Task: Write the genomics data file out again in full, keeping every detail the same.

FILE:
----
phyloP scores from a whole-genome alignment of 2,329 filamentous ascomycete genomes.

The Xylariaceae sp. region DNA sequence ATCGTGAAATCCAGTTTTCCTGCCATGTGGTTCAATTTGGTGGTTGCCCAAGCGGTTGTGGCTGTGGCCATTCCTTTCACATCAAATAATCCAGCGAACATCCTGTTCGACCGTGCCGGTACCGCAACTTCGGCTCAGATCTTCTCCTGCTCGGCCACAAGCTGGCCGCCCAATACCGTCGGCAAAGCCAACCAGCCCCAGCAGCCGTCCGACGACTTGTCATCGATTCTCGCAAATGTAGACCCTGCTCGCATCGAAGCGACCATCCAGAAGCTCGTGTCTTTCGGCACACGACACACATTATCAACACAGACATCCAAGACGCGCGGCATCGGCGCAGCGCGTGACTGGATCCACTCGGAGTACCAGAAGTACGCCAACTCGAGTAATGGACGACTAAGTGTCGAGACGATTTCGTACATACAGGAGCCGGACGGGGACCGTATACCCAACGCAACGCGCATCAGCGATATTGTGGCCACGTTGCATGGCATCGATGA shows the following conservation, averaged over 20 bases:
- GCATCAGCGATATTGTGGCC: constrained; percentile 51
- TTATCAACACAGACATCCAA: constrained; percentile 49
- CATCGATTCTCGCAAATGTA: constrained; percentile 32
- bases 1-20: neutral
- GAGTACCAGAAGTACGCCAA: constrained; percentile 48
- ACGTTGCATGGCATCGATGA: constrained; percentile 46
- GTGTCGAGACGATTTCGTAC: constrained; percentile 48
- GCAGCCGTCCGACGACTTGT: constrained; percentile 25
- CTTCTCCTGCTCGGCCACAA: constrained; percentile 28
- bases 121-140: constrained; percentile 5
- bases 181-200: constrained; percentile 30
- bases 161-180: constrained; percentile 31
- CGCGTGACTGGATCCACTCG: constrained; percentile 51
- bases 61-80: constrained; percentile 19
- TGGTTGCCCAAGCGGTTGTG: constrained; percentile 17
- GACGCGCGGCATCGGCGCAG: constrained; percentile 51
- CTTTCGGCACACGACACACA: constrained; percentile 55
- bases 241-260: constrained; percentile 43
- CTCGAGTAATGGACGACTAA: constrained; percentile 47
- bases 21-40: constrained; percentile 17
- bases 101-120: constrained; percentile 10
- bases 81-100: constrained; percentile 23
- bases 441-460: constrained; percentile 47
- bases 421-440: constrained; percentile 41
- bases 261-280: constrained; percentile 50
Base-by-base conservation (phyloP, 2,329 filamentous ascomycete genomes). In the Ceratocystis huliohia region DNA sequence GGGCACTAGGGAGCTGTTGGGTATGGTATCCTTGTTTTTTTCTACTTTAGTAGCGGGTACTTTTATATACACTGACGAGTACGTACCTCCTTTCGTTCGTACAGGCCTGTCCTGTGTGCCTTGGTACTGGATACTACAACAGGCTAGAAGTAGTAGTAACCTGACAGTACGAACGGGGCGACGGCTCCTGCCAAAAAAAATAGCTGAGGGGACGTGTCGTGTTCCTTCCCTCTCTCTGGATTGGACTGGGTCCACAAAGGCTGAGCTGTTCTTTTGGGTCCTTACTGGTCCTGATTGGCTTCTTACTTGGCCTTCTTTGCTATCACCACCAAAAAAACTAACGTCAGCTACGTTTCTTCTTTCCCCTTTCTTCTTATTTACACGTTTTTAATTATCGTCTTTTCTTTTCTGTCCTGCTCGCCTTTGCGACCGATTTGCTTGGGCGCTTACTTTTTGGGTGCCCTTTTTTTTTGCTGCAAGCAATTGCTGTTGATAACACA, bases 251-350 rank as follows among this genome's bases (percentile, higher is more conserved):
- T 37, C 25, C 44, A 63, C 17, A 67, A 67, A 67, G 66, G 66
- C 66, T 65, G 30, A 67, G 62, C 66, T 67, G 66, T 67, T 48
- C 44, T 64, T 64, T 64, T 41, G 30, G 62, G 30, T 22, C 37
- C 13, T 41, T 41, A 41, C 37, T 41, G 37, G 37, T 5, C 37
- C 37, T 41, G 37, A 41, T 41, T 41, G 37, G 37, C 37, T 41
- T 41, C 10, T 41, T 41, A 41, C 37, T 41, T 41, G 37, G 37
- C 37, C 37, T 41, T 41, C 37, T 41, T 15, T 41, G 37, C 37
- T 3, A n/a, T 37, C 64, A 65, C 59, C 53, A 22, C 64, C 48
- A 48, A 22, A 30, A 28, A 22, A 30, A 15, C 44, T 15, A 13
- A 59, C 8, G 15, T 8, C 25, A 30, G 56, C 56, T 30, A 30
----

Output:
phyloP scores from a whole-genome alignment of 2,329 filamentous ascomycete genomes.

The Xylariaceae sp. region DNA sequence ATCGTGAAATCCAGTTTTCCTGCCATGTGGTTCAATTTGGTGGTTGCCCAAGCGGTTGTGGCTGTGGCCATTCCTTTCACATCAAATAATCCAGCGAACATCCTGTTCGACCGTGCCGGTACCGCAACTTCGGCTCAGATCTTCTCCTGCTCGGCCACAAGCTGGCCGCCCAATACCGTCGGCAAAGCCAACCAGCCCCAGCAGCCGTCCGACGACTTGTCATCGATTCTCGCAAATGTAGACCCTGCTCGCATCGAAGCGACCATCCAGAAGCTCGTGTCTTTCGGCACACGACACACATTATCAACACAGACATCCAAGACGCGCGGCATCGGCGCAGCGCGTGACTGGATCCACTCGGAGTACCAGAAGTACGCCAACTCGAGTAATGGACGACTAAGTGTCGAGACGATTTCGTACATACAGGAGCCGGACGGGGACCGTATACCCAACGCAACGCGCATCAGCGATATTGTGGCCACGTTGCATGGCATCGATGA shows the following conservation, averaged over 20 bases:
- GCATCAGCGATATTGTGGCC: constrained; percentile 51
- TTATCAACACAGACATCCAA: constrained; percentile 49
- CATCGATTCTCGCAAATGTA: constrained; percentile 32
- bases 1-20: neutral
- GAGTACCAGAAGTACGCCAA: constrained; percentile 48
- ACGTTGCATGGCATCGATGA: constrained; percentile 46
- GTGTCGAGACGATTTCGTAC: constrained; percentile 48
- GCAGCCGTCCGACGACTTGT: constrained; percentile 25
- CTTCTCCTGCTCGGCCACAA: constrained; percentile 28
- bases 121-140: constrained; percentile 5
- bases 181-200: constrained; percentile 30
- bases 161-180: constrained; percentile 31
- CGCGTGACTGGATCCACTCG: constrained; percentile 51
- bases 61-80: constrained; percentile 19
- TGGTTGCCCAAGCGGTTGTG: constrained; percentile 17
- GACGCGCGGCATCGGCGCAG: constrained; percentile 51
- CTTTCGGCACACGACACACA: constrained; percentile 55
- bases 241-260: constrained; percentile 43
- CTCGAGTAATGGACGACTAA: constrained; percentile 47
- bases 21-40: constrained; percentile 17
- bases 101-120: constrained; percentile 10
- bases 81-100: constrained; percentile 23
- bases 441-460: constrained; percentile 47
- bases 421-440: constrained; percentile 41
- bases 261-280: constrained; percentile 50
Base-by-base conservation (phyloP, 2,329 filamentous ascomycete genomes). In the Ceratocystis huliohia region DNA sequence GGGCACTAGGGAGCTGTTGGGTATGGTATCCTTGTTTTTTTCTACTTTAGTAGCGGGTACTTTTATATACACTGACGAGTACGTACCTCCTTTCGTTCGTACAGGCCTGTCCTGTGTGCCTTGGTACTGGATACTACAACAGGCTAGAAGTAGTAGTAACCTGACAGTACGAACGGGGCGACGGCTCCTGCCAAAAAAAATAGCTGAGGGGACGTGTCGTGTTCCTTCCCTCTCTCTGGATTGGACTGGGTCCACAAAGGCTGAGCTGTTCTTTTGGGTCCTTACTGGTCCTGATTGGCTTCTTACTTGGCCTTCTTTGCTATCACCACCAAAAAAACTAACGTCAGCTACGTTTCTTCTTTCCCCTTTCTTCTTATTTACACGTTTTTAATTATCGTCTTTTCTTTTCTGTCCTGCTCGCCTTTGCGACCGATTTGCTTGGGCGCTTACTTTTTGGGTGCCCTTTTTTTTTGCTGCAAGCAATTGCTGTTGATAACACA, bases 251-350 rank as follows among this genome's bases (percentile, higher is more conserved):
- T 37, C 25, C 44, A 63, C 17, A 67, A 67, A 67, G 66, G 66
- C 66, T 65, G 30, A 67, G 62, C 66, T 67, G 66, T 67, T 48
- C 44, T 64, T 64, T 64, T 41, G 30, G 62, G 30, T 22, C 37
- C 13, T 41, T 41, A 41, C 37, T 41, G 37, G 37, T 5, C 37
- C 37, T 41, G 37, A 41, T 41, T 41, G 37, G 37, C 37, T 41
- T 41, C 10, T 41, T 41, A 41, C 37, T 41, T 41, G 37, G 37
- C 37, C 37, T 41, T 41, C 37, T 41, T 15, T 41, G 37, C 37
- T 3, A n/a, T 37, C 64, A 65, C 59, C 53, A 22, C 64, C 48
- A 48, A 22, A 30, A 28, A 22, A 30, A 15, C 44, T 15, A 13
- A 59, C 8, G 15, T 8, C 25, A 30, G 56, C 56, T 30, A 30